Glendening, Sauerbrey support conduct code Both sides fall short of total acceptance of group's rules

September 23, 1998|By Michael Dresser | Michael Dresser,SUN STAFF Sun staff writer Thomas W. Waldron contributed to this article.

A group seeking to uplift American political discourse announced yesterday that Gov. Parris N. Glendening and Republican challenger Ellen R. Sauerbrey had endorsed the broad principles of its code of conduct for political campaigns.

The new Maryland affiliate of the Alliance for Better Campaigns, a national group led by former Washington Post political reporter Paul Taylor, released statements from the two campaigns in which they both agreed to participate in as many debates as possible.

But the carefully worded statements by the campaigns fell far short of a specific acceptance of the rules proposed by the group. And by late yesterday afternoon, the two campaigns were trading recriminations over which truly wants to debate the issues.

The proposed standards are part of a national effort -- endorsed by such dignitaries as former Presidents Jimmy Carter and Gerald Ford and former CBS anchorman Walter Cronkite -- to elevate campaigns above the level of mudslinging. But Taylor emphasized that the alliance isn't seeking to ban all negative advertising, adding that attacks on an opponent's record are sometimes an important part of campaign debate.

In the Maryland race, both campaigns agreed to use fair and accurate advertising and to take full responsibility for their ads. Neither agreed to the group's proposal that they promise to renounce interest group ads that fell short of the code's standards.

The Glendening campaign specifically rejected a proposed rule that would require that the candidate's voice or likeness be used in TV and radio ads at least 50 percent of the time. Karen White, the Glendening campaign manager, said she believed it was "perfectly appropriate to use a narrator to present information about a candidate's record."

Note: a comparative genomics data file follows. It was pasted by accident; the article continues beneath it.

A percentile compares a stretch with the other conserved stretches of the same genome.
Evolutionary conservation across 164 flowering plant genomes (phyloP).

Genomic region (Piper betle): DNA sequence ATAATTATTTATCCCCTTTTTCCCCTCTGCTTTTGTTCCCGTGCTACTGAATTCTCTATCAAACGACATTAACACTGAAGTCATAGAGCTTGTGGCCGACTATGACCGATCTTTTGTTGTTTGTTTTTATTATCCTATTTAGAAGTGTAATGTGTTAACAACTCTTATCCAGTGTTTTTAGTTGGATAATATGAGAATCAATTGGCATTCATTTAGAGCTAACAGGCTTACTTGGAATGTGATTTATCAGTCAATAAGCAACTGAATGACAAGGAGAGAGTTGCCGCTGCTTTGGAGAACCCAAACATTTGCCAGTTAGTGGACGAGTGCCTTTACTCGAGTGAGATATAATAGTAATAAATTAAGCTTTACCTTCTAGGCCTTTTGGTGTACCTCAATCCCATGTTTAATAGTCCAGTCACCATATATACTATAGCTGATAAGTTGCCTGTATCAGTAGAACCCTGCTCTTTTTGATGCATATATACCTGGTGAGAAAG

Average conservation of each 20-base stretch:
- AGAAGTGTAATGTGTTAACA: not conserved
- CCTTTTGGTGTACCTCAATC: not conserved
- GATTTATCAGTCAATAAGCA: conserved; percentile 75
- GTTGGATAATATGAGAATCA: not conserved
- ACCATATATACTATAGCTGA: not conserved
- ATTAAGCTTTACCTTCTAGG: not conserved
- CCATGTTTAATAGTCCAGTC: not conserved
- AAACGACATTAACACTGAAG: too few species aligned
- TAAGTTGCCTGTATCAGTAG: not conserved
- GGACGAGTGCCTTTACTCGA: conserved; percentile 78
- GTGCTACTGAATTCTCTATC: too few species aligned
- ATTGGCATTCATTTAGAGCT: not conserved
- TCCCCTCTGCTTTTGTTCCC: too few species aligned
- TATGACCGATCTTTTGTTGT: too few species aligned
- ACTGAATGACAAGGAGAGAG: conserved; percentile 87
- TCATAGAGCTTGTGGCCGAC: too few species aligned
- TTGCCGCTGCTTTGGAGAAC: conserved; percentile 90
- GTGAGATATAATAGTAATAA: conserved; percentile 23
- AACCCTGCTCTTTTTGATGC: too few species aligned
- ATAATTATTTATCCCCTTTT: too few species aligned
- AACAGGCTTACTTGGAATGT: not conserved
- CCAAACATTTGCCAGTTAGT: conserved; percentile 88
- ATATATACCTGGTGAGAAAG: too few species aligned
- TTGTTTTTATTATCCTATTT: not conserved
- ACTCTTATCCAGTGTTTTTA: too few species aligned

In its statement, the Sauerbrey campaign made no mention of that provision. While it praised the alliance's "strong proposal," it agreed to follow only the most general principles -- such as creating "responsible" advertising and representing its opponent's record truthfully.

While admitting their vagueness, Taylor construed the candidates' replies as a victory for the fledgling campaign to restore voters' faith in the political system.

"I don't think I'm stretching it to say they're endorsing the principles and the goals," he said.

But by the end of the day, Glendening camp spokesman Peter Hamm was accusing Sauerbrey of reneging on the agreement to stage frequent debates, charging that she was using pleas of "scheduling conflicts" to avoid a face-to-face examination of her record.

Sauerbrey spokesman Jim Dornan accused the Glendening camp of "throwing up a smoke screen," insisting his candidate is eager to debate.

Dornan did retract comments he made the day before suggesting that Maryland Public Television was too closely aligned with Glendening to serve as host of a candidates' forum. The comments, which sparked criticism from the Glendening campaign, were his "personal opinion" and not the official position of the Sauerbrey campaign, he said.

Another spokesman, Carol L. Hirschburg, said Sauerbrey will consider a debate next month on MPT, but only if it fits into her schedule. Glendening has already agreed to an MPT forum. The two campaigns have accepted only one debate offer -- from the University of Maryland, College Park.

Pub Date: 9/23/98

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